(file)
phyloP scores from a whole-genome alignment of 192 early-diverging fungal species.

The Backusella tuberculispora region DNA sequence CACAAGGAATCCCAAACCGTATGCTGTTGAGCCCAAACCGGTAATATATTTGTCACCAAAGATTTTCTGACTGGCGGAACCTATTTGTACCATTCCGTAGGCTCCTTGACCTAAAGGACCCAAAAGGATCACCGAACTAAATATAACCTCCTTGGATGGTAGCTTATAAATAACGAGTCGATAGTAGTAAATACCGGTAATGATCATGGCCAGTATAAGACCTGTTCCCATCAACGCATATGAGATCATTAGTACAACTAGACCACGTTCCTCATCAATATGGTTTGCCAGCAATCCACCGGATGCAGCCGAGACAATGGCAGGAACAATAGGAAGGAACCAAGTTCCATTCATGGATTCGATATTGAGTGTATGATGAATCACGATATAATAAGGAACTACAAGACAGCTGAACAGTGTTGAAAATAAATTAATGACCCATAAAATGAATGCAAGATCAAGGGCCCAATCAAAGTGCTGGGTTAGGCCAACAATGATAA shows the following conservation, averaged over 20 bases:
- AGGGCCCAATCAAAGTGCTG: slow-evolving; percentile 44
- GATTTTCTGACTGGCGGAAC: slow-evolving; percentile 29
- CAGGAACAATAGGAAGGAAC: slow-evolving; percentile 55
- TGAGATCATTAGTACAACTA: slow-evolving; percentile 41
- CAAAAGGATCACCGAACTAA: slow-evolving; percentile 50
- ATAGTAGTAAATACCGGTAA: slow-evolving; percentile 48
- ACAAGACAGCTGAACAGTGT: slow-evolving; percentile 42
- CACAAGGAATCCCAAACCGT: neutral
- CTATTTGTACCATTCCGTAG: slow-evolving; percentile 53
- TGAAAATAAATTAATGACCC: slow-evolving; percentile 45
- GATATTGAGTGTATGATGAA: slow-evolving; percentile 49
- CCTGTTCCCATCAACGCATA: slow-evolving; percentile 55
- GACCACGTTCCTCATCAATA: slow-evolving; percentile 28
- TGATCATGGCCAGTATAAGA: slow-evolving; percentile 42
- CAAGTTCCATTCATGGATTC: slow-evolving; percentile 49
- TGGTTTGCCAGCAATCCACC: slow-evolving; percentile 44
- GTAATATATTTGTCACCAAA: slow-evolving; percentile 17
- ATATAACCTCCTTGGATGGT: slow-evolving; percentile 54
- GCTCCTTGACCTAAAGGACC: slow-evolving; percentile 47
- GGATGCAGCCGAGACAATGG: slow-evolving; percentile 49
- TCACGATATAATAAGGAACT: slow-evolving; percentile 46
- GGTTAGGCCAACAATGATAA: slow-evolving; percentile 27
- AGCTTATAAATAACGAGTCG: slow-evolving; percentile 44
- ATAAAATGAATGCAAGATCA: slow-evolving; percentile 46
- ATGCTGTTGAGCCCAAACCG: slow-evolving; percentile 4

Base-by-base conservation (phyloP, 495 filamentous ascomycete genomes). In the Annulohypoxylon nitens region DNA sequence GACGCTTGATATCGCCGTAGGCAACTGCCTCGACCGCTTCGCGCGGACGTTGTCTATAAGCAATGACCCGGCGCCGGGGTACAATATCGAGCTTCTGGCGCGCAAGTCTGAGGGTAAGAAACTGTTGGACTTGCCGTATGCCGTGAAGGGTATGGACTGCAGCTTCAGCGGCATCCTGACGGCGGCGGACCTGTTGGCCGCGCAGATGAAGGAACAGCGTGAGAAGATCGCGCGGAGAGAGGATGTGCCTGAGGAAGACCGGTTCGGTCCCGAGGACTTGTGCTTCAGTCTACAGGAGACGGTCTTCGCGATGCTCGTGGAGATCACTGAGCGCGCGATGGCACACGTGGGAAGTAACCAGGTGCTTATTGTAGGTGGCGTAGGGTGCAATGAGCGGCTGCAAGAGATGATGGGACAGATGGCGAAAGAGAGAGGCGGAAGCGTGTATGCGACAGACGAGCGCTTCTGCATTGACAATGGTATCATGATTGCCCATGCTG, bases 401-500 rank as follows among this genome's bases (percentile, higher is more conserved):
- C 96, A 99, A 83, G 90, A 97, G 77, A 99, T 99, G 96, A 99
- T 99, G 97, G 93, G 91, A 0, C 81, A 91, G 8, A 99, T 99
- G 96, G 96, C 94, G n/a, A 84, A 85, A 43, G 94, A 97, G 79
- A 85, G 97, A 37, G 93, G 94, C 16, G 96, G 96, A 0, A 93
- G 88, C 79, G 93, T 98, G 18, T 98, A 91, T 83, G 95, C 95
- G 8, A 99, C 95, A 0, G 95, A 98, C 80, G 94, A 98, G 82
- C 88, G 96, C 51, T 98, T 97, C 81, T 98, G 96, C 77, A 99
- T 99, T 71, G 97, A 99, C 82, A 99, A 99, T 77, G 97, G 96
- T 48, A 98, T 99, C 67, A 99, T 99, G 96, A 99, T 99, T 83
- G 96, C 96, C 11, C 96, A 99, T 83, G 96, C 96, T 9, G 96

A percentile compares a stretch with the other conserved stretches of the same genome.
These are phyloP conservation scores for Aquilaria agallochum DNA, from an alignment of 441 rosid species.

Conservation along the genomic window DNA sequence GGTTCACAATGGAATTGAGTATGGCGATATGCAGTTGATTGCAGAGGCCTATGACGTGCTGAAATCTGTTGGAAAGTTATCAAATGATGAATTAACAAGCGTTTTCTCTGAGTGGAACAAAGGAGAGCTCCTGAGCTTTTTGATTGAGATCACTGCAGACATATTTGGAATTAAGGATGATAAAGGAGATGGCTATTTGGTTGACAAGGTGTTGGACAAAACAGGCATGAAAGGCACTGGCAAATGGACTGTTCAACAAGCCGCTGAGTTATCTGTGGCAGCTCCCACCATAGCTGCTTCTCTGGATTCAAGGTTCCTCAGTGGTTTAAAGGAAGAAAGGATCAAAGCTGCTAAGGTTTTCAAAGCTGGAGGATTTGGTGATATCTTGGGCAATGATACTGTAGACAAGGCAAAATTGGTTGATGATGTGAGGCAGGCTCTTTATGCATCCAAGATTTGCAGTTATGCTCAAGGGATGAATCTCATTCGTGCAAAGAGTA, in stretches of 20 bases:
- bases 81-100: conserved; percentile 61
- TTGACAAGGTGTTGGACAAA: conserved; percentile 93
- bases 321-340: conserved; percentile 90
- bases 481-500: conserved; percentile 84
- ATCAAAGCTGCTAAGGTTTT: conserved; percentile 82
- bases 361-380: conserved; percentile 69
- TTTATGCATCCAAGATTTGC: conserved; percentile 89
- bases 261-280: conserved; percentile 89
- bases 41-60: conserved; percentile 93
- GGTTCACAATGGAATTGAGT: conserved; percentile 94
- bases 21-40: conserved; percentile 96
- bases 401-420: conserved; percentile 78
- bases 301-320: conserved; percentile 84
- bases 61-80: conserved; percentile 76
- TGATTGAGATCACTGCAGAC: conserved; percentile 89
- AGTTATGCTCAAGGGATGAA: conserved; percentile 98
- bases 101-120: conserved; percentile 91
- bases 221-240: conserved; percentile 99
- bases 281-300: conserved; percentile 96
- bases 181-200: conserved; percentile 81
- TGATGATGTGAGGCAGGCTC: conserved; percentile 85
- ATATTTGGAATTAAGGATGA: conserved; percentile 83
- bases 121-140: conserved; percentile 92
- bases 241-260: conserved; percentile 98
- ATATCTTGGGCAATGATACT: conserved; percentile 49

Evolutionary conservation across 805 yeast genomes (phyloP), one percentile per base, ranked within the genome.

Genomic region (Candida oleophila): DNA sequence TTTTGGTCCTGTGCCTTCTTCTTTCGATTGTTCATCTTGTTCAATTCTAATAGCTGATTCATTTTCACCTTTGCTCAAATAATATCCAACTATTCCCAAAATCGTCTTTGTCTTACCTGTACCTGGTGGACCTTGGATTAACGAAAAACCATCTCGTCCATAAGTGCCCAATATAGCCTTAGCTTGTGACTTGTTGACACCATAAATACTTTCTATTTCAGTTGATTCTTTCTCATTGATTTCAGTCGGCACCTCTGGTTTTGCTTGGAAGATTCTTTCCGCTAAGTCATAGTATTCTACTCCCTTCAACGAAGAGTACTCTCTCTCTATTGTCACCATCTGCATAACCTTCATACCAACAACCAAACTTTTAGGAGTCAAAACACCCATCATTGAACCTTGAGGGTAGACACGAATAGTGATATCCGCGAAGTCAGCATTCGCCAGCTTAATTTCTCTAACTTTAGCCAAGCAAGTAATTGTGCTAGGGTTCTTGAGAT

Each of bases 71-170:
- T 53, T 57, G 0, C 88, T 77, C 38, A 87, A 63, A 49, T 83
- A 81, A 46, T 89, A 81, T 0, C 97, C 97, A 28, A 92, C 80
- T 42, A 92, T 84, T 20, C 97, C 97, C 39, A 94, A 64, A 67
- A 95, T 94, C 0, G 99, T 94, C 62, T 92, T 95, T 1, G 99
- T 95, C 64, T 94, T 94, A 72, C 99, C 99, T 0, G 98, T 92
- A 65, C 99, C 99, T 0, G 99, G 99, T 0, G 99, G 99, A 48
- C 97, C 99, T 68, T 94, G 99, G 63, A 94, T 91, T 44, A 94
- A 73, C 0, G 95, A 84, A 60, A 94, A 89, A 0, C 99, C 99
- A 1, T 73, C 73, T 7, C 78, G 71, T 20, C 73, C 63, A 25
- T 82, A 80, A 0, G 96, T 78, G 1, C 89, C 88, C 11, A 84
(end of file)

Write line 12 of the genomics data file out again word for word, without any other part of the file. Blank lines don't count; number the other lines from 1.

- TGAAAATAAATTAATGACCC: slow-evolving; percentile 45